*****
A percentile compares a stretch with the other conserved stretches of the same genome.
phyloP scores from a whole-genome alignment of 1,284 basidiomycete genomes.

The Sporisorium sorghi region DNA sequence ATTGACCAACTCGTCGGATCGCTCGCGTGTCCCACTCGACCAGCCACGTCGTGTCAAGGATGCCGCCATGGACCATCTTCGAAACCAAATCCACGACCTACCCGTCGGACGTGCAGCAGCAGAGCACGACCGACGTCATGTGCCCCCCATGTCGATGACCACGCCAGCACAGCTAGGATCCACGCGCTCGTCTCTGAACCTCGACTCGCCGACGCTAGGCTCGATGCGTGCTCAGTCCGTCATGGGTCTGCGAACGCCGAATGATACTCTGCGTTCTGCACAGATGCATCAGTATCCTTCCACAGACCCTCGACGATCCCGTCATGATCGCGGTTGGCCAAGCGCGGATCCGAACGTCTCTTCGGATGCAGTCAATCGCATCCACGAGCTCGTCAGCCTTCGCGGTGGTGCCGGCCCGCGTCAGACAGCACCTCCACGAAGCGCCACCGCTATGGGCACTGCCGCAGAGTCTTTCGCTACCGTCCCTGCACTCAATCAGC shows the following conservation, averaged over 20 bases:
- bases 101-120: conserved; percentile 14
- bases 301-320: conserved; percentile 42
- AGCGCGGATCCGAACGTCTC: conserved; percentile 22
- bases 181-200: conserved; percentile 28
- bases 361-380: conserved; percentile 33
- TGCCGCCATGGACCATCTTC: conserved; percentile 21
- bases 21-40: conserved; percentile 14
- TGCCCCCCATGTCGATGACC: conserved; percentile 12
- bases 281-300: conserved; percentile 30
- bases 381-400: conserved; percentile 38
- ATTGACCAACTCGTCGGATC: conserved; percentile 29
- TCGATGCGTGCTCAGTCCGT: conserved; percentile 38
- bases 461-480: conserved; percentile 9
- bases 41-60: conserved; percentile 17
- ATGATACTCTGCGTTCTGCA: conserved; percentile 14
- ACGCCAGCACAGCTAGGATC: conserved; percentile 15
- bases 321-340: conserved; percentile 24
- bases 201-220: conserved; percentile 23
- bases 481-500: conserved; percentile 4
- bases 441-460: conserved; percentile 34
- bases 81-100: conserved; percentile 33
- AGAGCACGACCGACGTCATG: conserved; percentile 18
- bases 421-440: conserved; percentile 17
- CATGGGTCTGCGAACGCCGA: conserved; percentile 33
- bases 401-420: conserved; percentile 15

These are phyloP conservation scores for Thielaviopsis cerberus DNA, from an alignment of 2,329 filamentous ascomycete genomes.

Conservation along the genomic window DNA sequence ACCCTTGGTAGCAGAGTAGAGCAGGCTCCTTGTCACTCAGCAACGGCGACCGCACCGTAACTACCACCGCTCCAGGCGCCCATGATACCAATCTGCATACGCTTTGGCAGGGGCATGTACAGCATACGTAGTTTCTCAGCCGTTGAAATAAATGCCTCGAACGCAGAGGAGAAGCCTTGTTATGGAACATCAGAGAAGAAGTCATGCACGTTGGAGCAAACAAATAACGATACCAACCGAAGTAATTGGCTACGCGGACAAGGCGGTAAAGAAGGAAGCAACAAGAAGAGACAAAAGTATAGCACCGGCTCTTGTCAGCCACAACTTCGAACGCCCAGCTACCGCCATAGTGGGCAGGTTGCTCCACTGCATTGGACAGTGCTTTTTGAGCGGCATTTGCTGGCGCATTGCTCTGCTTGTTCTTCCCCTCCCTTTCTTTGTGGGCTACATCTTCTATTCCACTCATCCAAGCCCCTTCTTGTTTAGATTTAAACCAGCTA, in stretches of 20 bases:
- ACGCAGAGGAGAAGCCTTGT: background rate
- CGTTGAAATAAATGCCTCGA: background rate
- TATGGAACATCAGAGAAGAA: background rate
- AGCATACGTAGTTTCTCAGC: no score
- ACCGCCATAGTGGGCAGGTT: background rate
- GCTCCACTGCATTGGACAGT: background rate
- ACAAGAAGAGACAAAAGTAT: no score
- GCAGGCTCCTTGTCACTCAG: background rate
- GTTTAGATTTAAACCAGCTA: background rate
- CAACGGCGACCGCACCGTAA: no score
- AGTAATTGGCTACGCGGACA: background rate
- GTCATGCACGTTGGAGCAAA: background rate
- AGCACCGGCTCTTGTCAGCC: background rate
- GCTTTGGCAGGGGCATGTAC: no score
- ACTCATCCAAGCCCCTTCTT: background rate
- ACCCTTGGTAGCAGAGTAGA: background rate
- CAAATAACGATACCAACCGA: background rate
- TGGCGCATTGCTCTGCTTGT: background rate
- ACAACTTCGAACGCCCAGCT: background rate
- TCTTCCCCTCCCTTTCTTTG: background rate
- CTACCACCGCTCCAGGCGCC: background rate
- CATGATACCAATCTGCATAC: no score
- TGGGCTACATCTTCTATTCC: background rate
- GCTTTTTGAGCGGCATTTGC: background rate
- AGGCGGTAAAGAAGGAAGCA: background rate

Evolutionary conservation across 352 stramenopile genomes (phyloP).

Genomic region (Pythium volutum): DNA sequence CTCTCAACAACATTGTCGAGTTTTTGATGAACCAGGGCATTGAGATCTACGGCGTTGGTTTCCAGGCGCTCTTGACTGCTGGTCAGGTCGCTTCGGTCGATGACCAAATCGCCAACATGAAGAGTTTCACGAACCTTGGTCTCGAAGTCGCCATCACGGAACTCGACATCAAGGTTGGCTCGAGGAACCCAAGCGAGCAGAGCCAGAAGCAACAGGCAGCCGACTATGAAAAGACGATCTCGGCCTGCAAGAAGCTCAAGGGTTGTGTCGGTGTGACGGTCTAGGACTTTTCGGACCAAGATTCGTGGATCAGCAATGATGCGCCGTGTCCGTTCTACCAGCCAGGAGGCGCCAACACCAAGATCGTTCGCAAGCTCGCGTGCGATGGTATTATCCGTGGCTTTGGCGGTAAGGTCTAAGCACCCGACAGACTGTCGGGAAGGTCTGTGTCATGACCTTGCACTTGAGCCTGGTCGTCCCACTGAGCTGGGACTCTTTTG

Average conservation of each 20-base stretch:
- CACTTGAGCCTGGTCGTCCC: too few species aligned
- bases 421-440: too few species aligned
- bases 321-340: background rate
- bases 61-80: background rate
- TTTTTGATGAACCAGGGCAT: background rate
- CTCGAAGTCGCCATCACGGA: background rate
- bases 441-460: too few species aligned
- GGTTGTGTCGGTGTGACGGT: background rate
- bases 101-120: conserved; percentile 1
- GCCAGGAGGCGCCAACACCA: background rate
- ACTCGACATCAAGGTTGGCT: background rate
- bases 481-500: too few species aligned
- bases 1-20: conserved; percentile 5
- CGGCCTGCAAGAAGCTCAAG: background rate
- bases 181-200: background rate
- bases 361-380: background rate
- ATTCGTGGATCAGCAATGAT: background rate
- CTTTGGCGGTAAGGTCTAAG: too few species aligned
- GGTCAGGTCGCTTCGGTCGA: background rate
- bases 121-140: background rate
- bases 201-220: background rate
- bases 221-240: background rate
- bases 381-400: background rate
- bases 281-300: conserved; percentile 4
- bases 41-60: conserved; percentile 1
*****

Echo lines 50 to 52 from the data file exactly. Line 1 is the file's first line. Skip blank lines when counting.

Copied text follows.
- TCTTCCCCTCCCTTTCTTTG: background rate
- CTACCACCGCTCCAGGCGCC: background rate
- CATGATACCAATCTGCATAC: no score